The first open data example in action for the sector and tackling bigger health questions Fennell believes that Get Active London has become an illustration of how open data can benefit the sports and physical activity sector in practice. He reports its early success has instigated others in the sector to improve activity search, and the redeveloped version has been white-labelled by Get Active Essex, Get Active Hampshire and Get Active Isle of Wight.
The next step for imin is to power the “one-click booking” of physical activities directly from the Get Active activity finders and other innovative digital solutions emerging in the sector. It has also encouraged other areas of tech innovation including chat bots and reward platforms.
“The beauty of open data is we’ll learn what’s important as we encounter problems and solutions” says Chris Scott, Corporate Communications Manager at London Sport. Image source: London Sport
The development was made possible with key leadership from London Sport CEO Peter Fitzboydon, who was a vanguard for exploring the potential of technology and open data solving systemic sector challenges and established London Sport’s commitment to build openness across the sector.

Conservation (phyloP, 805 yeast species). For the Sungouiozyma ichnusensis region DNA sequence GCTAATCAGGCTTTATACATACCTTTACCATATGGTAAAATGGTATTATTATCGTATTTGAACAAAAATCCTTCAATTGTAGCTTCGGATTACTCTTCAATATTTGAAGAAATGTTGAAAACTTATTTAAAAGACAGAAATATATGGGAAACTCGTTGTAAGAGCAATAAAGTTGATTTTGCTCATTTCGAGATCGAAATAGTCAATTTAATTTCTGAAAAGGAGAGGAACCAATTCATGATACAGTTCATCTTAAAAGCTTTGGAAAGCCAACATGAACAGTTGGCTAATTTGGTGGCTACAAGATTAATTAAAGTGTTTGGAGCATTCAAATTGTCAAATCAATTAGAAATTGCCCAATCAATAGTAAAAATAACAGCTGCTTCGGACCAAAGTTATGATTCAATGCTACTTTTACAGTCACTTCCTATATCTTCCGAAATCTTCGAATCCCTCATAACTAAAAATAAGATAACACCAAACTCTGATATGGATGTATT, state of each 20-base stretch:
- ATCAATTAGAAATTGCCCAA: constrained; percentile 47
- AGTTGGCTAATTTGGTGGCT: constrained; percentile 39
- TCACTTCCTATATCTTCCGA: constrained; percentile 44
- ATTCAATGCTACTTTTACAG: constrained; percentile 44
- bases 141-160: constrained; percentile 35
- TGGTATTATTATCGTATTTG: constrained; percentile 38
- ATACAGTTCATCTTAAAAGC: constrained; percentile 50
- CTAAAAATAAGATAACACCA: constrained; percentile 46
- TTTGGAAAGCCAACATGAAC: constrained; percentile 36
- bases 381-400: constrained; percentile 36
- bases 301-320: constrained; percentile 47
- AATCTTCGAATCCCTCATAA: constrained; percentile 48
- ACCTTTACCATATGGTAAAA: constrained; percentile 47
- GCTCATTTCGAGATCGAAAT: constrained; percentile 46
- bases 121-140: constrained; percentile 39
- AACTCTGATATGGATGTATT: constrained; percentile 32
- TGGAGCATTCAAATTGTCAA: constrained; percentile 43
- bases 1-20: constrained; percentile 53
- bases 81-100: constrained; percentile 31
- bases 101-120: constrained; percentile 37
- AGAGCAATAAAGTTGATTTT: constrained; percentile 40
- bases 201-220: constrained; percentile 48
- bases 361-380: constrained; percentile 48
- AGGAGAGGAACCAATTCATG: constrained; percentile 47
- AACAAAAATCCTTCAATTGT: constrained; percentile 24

London Sport also acknowledged Get Active London could not have been accomplished without its technical partnership with imin who provided the necessary skills and fresh perspective that challenged the traditional expectation to “build their own app”, said Chris Scott, Corporate Communications Manager at London Sport. Chris urges other organisations to look openly towards startups and external technology expertise to realise potential benefits waiting to be discovered.
“As a sector, we are playing catch up. The travel, hospitality and e-commerce sectors have been reaping the benefit of better use of data for years. In our favour, though, is that the model is already there, tried and tested for us to use.” SayaPeter Fitzboydon, CEO at London Sport sportandrecreation.org.uk
London Sport’s vision for the future is to encourage others to initiate Get Active anywhere data can be made open, and will be continuing to engage with the sector to lead progression. Chris feels the OpenActive initiative coordinated by the Open Data Institute, to apply its independent open data leadership and expertise, has taken a significantly positive step forward, giving “real credibility to the initiative” and has allowed London Sport to “focus more on engaging with grassroots community initiatives.”
Scott shares London Sport’s long term interests are:
“focussed on the broader role of physical activity and sport in supporting Londoners’ lives, including positive impacts on public health, community inclusion and social integration. Around open data, there are ambitions to explore its role in contributing to the public health agenda, particularly the potential for identifying local activity opportunities to assist in preventative health interventions.”